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500 dentists call on NI Government to ensure service survives pandemic

The British Dental Association NI and 500 high street dentists have written to Health Minister Robin Swann to call time on the dire situation facing Health Service dentistry, urging the Department of Health to set out tangible solutions to overhaul the decades-old General Dental Services (GDS) contract.

18 months on from the start of this pandemic, signatories state that many are now burned out and utterly demoralised, and that the present situation in Health Service dentistry has become intolerable, and unstainable. Dentists report they have been working harder than ever to meet more stringent Infection Prevention Control measures but remain “hamstrung” in the number of patients they can see in a day.

Many indicate they are now being pushed out of being able to continue to offer care under the NHS. Latest published figures show dental earnings in Northern Ireland have fallen once again, by an average of 4.2% compared with the previous year, or 36% in real terms for Associates and 43% for Practice Owners since 2008/09. Those with the highest commitment to Health Service dentistry (75% or more) have recorded the lowest earnings of all, averaging taxable income of £49,700 in 2019/20.

Practices are now facing huge challenges trying to recruit Associates and dental nurses to provide Health Service care, and the growing public access problems that have resulted post-COVID. Health Service dentistry has been on a downward trajectory for over a decade, with the service becoming increasingly financially unviable in its own right.

Dentists have urged the Department of Health to face up to the crisis in dentistry and come forward with concrete solutions aimed at modernising Health Service dentistry, and that addresses the terms and conditions associated with providing Health Service dentistry to safeguard its future.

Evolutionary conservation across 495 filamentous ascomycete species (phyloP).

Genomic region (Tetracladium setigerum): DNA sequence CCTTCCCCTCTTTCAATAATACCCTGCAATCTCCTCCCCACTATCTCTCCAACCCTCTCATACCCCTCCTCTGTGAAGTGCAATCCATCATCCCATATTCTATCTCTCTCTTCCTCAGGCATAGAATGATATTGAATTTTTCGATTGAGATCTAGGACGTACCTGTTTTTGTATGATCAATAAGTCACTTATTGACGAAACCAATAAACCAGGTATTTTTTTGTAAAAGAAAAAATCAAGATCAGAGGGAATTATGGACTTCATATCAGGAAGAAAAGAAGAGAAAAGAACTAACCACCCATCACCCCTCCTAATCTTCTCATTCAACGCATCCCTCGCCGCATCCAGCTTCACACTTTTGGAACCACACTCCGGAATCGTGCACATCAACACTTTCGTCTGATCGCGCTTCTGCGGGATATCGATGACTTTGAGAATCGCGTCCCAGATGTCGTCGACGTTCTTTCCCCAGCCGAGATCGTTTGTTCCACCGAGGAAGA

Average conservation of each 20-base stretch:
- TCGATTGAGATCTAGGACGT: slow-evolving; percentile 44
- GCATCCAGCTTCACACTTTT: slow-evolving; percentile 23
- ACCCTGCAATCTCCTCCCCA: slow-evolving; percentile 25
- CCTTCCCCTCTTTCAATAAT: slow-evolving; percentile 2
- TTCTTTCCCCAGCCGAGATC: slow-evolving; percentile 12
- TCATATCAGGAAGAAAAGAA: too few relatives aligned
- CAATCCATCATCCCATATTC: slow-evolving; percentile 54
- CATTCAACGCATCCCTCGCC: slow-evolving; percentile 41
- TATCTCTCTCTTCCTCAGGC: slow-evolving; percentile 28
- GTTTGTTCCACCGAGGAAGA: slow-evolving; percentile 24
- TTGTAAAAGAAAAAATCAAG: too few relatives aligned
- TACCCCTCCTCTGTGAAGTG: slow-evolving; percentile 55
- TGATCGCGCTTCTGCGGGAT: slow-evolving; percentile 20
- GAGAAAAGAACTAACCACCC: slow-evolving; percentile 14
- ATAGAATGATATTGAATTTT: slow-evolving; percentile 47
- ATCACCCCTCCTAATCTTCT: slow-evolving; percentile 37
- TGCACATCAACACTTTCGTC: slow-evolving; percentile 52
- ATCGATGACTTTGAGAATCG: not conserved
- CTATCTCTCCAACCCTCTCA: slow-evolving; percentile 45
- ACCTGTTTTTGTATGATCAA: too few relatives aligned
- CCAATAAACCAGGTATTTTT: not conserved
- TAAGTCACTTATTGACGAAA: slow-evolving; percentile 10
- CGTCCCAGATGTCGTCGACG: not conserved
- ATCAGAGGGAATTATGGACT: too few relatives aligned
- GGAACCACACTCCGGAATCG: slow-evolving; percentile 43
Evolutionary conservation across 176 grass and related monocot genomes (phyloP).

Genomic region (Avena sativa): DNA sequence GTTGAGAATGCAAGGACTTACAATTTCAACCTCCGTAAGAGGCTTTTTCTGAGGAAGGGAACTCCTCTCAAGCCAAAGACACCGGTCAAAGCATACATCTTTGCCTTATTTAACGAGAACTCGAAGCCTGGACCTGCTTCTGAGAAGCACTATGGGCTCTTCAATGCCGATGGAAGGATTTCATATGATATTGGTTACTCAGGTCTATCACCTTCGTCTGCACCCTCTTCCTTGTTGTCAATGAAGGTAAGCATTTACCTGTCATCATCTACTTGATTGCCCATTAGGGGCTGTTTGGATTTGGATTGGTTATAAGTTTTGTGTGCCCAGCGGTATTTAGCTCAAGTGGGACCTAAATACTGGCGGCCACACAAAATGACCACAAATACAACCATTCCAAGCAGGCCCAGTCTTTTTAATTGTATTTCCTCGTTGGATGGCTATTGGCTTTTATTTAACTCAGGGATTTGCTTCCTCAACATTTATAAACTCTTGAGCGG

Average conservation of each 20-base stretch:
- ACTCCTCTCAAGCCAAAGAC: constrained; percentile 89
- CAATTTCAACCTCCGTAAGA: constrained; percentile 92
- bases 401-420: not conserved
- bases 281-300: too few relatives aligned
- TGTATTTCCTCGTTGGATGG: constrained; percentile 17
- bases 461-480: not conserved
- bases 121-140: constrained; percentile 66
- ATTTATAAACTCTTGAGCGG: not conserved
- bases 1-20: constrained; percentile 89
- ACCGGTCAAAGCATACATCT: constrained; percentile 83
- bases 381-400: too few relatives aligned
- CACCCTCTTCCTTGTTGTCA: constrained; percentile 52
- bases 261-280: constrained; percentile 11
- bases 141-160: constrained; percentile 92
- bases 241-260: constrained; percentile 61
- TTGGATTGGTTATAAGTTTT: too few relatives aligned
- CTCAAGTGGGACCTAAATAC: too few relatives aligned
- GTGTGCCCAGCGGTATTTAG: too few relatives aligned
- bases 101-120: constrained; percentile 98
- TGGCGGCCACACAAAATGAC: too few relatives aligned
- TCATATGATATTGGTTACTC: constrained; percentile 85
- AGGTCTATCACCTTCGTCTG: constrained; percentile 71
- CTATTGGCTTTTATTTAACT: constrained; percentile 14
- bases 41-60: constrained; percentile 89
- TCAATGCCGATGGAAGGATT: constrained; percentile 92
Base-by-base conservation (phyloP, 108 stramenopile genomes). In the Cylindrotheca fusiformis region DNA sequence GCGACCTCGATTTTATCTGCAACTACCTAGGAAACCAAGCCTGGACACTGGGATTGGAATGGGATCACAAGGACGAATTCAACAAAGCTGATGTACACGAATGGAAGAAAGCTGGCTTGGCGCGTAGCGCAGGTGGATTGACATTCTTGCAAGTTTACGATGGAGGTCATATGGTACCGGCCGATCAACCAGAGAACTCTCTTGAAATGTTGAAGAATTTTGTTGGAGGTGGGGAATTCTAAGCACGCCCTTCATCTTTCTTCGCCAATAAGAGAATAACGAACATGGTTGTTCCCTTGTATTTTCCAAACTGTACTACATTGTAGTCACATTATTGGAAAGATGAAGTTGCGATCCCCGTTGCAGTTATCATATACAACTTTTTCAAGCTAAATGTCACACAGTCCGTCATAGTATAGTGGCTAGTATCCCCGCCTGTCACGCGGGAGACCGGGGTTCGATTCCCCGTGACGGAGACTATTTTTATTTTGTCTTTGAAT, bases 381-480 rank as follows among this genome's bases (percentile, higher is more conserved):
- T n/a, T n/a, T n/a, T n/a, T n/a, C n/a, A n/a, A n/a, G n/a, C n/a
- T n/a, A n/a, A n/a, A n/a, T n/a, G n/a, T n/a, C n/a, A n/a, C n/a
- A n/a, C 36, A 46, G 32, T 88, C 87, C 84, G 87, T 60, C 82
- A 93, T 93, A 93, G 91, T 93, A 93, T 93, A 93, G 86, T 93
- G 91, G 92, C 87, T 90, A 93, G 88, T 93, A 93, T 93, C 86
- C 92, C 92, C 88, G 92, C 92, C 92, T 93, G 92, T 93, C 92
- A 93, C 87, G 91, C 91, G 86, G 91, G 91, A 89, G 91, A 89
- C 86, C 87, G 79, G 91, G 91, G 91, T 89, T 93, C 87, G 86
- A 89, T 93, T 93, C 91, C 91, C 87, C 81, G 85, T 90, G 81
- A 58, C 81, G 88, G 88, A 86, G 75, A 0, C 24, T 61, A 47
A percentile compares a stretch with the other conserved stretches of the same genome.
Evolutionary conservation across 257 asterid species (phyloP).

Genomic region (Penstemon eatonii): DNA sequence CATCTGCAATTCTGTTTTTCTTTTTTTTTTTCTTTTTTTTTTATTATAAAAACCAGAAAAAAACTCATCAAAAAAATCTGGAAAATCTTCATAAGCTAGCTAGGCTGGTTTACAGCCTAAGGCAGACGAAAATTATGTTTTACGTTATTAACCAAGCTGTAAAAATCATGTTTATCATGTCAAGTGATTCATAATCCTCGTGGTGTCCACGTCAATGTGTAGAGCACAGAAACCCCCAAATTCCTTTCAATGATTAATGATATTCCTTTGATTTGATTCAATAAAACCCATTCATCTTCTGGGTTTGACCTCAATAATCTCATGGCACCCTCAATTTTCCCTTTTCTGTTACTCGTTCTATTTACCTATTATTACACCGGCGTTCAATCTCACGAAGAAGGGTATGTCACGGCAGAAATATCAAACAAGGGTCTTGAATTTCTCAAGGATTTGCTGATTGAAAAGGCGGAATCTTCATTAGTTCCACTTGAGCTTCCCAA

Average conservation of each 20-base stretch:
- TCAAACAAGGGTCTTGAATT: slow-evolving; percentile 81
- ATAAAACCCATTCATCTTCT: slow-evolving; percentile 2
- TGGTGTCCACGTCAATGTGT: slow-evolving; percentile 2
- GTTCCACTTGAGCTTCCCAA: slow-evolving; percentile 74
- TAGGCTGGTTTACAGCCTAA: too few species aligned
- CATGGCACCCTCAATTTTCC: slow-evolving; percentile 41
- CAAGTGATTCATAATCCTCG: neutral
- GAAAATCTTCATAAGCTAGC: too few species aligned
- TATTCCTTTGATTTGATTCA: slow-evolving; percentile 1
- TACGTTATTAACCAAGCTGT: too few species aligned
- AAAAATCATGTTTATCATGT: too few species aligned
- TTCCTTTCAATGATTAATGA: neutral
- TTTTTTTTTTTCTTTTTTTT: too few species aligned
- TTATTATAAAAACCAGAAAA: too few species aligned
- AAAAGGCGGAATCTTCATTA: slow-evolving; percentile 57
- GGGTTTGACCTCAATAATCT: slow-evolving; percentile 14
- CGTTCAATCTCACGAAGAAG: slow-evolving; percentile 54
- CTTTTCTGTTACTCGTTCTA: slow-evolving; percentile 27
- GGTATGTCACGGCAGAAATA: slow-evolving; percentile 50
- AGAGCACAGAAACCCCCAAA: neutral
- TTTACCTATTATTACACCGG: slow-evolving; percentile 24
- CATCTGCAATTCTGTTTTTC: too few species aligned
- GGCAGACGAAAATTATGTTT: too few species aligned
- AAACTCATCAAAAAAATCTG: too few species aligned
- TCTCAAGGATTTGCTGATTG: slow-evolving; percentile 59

Richard Graham, Chair of the British Dental Association’s NI Dental Practice Committee said:

“We have reached a point where the majority of NHS committed dental professionals are feeling utterly demoralised, burned-out, and concerned for the future.

“Already, we see the difficulties patients have in being able to access NHS dental services. That situation will only be compounded many times over if dentists continue to see little hope that their decades-old contract model will be replaced with something that works, both for practitioners, and the public alike. A 1990s activity-based contract model that was driven into the ground pre-COVID, has collapsed irreparably. We need an overhaul of GDS, and we need it urgently.

“Over the course of a weekend, almost half of GDPs in Northern Ireland put their name to our letter to the Minister saying 'enough is enough.'

“Without a fundamental shift of trajectory away from a race to the bottom, and meaningful work on a new GDS contract that works better for the public and practitioners alike, Health Service dentistry will not survive.”